F one lives long enough in Afghanistan, it is possible to have been everything: mujahideen commander, war criminal, political leader, aging military commander and peacemaker too. Gulbadin Hekmatyar inspires passionate debate about what he has meant to Afghanistan and, indeed, about his relevance in that country today. But Afghan President Ashraf Ghani has judged that Mr Hekmatyar and the faction of the Hizb-i-Islami (HiG) he leads are worth making a peace deal with, a plan hatched early in the present government`s tenure and that took on more urgency as peace talks with the Afghan Taliban foundered. By all accounts, the peace deal with the HiG, which must be signed by President Ghani and Mr Hekmatyar for it to formally come into effect, will have little direct impact on the security situation in Afghanistan. The HiG is largely non-functional as an insurgent group and its footprint in Afghanistan is considered to be small. The value of the deal for the Afghan government, however, lies in the politics and optics of it. A peace deal with Mr Hekmatyar could help unite the various factions of the HiG, many of which are already in the government fold in Kabul, and give President Ghani another Pakhtun ally in the capital at a time when he is struggling to assert his authority. Moreover, a successful peace deal may help temporarily deflect criticism of the government for failing to either militarily curb the Taliban insurgency or make progress in a peace deal with the Taliban.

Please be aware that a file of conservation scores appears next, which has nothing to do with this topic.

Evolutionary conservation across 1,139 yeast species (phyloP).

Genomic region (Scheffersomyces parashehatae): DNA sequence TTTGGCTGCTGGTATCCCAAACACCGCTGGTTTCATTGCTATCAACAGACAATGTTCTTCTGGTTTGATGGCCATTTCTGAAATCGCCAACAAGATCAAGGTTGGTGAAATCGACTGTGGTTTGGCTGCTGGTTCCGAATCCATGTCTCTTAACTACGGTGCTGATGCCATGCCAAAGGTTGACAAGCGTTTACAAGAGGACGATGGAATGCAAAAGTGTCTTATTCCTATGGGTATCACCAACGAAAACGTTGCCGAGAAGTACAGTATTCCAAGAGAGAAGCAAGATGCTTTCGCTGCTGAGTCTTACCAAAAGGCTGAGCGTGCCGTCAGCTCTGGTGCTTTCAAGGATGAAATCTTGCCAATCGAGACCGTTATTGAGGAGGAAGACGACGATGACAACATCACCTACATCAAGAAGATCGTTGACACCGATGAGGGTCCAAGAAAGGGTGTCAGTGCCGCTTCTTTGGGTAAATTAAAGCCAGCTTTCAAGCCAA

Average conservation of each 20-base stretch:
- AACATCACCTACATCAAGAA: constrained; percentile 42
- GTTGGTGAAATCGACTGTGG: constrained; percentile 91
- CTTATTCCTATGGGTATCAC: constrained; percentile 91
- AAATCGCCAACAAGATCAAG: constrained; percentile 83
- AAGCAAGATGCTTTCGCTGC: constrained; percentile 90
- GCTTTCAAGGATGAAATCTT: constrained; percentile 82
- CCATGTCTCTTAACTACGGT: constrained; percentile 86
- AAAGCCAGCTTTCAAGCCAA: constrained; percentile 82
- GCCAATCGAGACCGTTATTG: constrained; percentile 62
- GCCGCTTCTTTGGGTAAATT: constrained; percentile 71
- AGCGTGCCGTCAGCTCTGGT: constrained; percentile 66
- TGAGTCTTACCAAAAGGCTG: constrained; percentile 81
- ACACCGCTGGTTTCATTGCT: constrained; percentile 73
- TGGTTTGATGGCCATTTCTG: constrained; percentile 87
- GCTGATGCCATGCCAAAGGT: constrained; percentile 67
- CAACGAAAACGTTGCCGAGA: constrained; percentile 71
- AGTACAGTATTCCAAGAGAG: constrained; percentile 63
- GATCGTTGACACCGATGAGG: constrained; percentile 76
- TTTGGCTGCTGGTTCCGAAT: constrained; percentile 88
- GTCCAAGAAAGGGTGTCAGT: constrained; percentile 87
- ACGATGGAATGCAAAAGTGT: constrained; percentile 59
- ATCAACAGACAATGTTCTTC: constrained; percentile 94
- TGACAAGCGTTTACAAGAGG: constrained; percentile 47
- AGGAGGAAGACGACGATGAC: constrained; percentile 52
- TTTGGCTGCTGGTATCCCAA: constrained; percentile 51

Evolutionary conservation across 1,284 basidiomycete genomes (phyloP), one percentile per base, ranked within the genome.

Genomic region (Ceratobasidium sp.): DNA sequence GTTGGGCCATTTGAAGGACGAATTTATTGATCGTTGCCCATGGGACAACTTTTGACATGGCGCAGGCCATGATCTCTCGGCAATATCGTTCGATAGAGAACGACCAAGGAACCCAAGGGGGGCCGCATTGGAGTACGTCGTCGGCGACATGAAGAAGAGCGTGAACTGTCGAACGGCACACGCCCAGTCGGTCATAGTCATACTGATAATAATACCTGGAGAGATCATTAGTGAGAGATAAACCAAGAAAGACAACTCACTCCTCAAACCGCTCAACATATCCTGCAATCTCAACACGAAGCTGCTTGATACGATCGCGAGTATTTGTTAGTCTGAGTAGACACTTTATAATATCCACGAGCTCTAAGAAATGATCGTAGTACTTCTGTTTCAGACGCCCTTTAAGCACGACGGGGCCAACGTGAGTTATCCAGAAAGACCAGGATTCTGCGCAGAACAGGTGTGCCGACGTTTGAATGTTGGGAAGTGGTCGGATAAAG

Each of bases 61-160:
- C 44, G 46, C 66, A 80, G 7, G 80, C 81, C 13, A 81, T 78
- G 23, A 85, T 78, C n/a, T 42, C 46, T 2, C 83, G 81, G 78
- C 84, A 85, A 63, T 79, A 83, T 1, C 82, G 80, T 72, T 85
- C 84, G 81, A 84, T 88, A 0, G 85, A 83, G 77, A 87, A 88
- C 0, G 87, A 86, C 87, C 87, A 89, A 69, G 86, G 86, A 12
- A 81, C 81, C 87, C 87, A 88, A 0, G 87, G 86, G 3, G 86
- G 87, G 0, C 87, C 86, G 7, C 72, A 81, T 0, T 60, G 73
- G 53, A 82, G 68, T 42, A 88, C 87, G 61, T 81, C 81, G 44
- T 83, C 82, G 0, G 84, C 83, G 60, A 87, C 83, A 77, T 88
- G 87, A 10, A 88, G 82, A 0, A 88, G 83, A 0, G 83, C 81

Yet, too much should not be read into the deal between the government and the HiG. It could well be the template for future peace deals and help attract some Taliban factions to the possibility of a peace deal of their own, but the majority of the Taliban are unlikely to be swayed by what the Hizb does or, indeed, the government can offer at the moment. The debilitating stalemate in Afghanistan looks set to continue unless Kabul works out how to make its security forces more effective or can use diplomacy and political negotiations to dampen the intensity of the Taliban insurgency. But Kabul appears to be doing the opposite of what it needs to: pulling India into a tighter embrace and working with the US to build pressure on Pakistan is hardly a positive approach in a region where tensions are rising on all fronts. Work with Pakistan, it is the only sensible option for Afghanistan and other interested powers.